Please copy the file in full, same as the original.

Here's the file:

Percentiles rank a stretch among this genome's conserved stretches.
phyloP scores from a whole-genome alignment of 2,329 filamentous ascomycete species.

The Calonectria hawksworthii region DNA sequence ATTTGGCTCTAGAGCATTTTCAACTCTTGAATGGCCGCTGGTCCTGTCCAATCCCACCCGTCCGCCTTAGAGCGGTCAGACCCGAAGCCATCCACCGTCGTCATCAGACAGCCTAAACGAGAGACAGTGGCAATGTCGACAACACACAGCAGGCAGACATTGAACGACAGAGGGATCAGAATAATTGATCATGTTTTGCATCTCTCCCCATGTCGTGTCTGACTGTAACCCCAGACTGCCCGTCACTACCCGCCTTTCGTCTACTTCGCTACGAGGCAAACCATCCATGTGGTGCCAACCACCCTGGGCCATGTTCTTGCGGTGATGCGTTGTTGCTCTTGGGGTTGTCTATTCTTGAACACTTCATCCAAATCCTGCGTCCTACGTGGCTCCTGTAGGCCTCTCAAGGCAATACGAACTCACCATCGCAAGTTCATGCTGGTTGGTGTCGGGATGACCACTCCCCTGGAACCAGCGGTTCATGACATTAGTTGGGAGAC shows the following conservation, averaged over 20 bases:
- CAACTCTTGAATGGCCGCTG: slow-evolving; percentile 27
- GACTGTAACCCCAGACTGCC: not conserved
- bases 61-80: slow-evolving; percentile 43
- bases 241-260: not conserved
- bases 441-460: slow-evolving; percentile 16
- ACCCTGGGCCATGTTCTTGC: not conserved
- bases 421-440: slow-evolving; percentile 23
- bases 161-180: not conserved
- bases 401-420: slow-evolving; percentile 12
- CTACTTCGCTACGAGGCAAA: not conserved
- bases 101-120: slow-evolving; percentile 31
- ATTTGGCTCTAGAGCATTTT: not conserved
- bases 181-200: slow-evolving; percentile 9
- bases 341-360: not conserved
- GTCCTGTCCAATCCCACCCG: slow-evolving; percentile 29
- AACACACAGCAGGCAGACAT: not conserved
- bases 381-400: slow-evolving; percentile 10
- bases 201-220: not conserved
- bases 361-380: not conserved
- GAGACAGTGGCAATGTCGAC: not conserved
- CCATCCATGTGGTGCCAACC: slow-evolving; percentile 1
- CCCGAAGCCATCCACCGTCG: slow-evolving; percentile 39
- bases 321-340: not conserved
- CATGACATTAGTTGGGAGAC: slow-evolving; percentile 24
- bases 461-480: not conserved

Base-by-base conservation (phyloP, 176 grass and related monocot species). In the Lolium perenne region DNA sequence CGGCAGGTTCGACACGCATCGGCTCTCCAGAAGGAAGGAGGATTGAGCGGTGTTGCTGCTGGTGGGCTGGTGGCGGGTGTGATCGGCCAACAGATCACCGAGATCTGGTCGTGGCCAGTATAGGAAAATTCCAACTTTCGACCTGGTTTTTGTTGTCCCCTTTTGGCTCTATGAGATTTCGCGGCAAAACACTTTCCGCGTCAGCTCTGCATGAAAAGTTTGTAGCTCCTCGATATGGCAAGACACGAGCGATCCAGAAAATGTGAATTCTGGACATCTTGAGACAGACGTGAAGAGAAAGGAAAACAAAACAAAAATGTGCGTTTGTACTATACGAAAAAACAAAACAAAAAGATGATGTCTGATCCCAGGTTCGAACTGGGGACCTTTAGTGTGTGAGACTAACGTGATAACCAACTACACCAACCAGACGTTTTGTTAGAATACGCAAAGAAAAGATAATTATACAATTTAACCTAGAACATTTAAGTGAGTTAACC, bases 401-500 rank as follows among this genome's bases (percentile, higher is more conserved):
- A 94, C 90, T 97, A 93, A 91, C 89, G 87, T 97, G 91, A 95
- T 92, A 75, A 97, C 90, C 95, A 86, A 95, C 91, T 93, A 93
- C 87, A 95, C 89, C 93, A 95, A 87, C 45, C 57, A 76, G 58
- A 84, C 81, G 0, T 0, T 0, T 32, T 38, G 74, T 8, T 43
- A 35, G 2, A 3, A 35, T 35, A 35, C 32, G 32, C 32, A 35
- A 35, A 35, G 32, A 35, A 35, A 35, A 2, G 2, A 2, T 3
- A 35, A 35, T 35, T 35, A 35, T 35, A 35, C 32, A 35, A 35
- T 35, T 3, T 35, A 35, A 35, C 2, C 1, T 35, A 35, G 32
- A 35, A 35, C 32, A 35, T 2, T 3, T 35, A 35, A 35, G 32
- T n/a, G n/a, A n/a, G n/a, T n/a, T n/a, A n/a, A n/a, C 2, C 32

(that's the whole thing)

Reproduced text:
Percentiles rank a stretch among this genome's conserved stretches.
phyloP scores from a whole-genome alignment of 2,329 filamentous ascomycete species.

The Calonectria hawksworthii region DNA sequence ATTTGGCTCTAGAGCATTTTCAACTCTTGAATGGCCGCTGGTCCTGTCCAATCCCACCCGTCCGCCTTAGAGCGGTCAGACCCGAAGCCATCCACCGTCGTCATCAGACAGCCTAAACGAGAGACAGTGGCAATGTCGACAACACACAGCAGGCAGACATTGAACGACAGAGGGATCAGAATAATTGATCATGTTTTGCATCTCTCCCCATGTCGTGTCTGACTGTAACCCCAGACTGCCCGTCACTACCCGCCTTTCGTCTACTTCGCTACGAGGCAAACCATCCATGTGGTGCCAACCACCCTGGGCCATGTTCTTGCGGTGATGCGTTGTTGCTCTTGGGGTTGTCTATTCTTGAACACTTCATCCAAATCCTGCGTCCTACGTGGCTCCTGTAGGCCTCTCAAGGCAATACGAACTCACCATCGCAAGTTCATGCTGGTTGGTGTCGGGATGACCACTCCCCTGGAACCAGCGGTTCATGACATTAGTTGGGAGAC shows the following conservation, averaged over 20 bases:
- CAACTCTTGAATGGCCGCTG: slow-evolving; percentile 27
- GACTGTAACCCCAGACTGCC: not conserved
- bases 61-80: slow-evolving; percentile 43
- bases 241-260: not conserved
- bases 441-460: slow-evolving; percentile 16
- ACCCTGGGCCATGTTCTTGC: not conserved
- bases 421-440: slow-evolving; percentile 23
- bases 161-180: not conserved
- bases 401-420: slow-evolving; percentile 12
- CTACTTCGCTACGAGGCAAA: not conserved
- bases 101-120: slow-evolving; percentile 31
- ATTTGGCTCTAGAGCATTTT: not conserved
- bases 181-200: slow-evolving; percentile 9
- bases 341-360: not conserved
- GTCCTGTCCAATCCCACCCG: slow-evolving; percentile 29
- AACACACAGCAGGCAGACAT: not conserved
- bases 381-400: slow-evolving; percentile 10
- bases 201-220: not conserved
- bases 361-380: not conserved
- GAGACAGTGGCAATGTCGAC: not conserved
- CCATCCATGTGGTGCCAACC: slow-evolving; percentile 1
- CCCGAAGCCATCCACCGTCG: slow-evolving; percentile 39
- bases 321-340: not conserved
- CATGACATTAGTTGGGAGAC: slow-evolving; percentile 24
- bases 461-480: not conserved

Base-by-base conservation (phyloP, 176 grass and related monocot species). In the Lolium perenne region DNA sequence CGGCAGGTTCGACACGCATCGGCTCTCCAGAAGGAAGGAGGATTGAGCGGTGTTGCTGCTGGTGGGCTGGTGGCGGGTGTGATCGGCCAACAGATCACCGAGATCTGGTCGTGGCCAGTATAGGAAAATTCCAACTTTCGACCTGGTTTTTGTTGTCCCCTTTTGGCTCTATGAGATTTCGCGGCAAAACACTTTCCGCGTCAGCTCTGCATGAAAAGTTTGTAGCTCCTCGATATGGCAAGACACGAGCGATCCAGAAAATGTGAATTCTGGACATCTTGAGACAGACGTGAAGAGAAAGGAAAACAAAACAAAAATGTGCGTTTGTACTATACGAAAAAACAAAACAAAAAGATGATGTCTGATCCCAGGTTCGAACTGGGGACCTTTAGTGTGTGAGACTAACGTGATAACCAACTACACCAACCAGACGTTTTGTTAGAATACGCAAAGAAAAGATAATTATACAATTTAACCTAGAACATTTAAGTGAGTTAACC, bases 401-500 rank as follows among this genome's bases (percentile, higher is more conserved):
- A 94, C 90, T 97, A 93, A 91, C 89, G 87, T 97, G 91, A 95
- T 92, A 75, A 97, C 90, C 95, A 86, A 95, C 91, T 93, A 93
- C 87, A 95, C 89, C 93, A 95, A 87, C 45, C 57, A 76, G 58
- A 84, C 81, G 0, T 0, T 0, T 32, T 38, G 74, T 8, T 43
- A 35, G 2, A 3, A 35, T 35, A 35, C 32, G 32, C 32, A 35
- A 35, A 35, G 32, A 35, A 35, A 35, A 2, G 2, A 2, T 3
- A 35, A 35, T 35, T 35, A 35, T 35, A 35, C 32, A 35, A 35
- T 35, T 3, T 35, A 35, A 35, C 2, C 1, T 35, A 35, G 32
- A 35, A 35, C 32, A 35, T 2, T 3, T 35, A 35, A 35, G 32
- T n/a, G n/a, A n/a, G n/a, T n/a, T n/a, A n/a, A n/a, C 2, C 32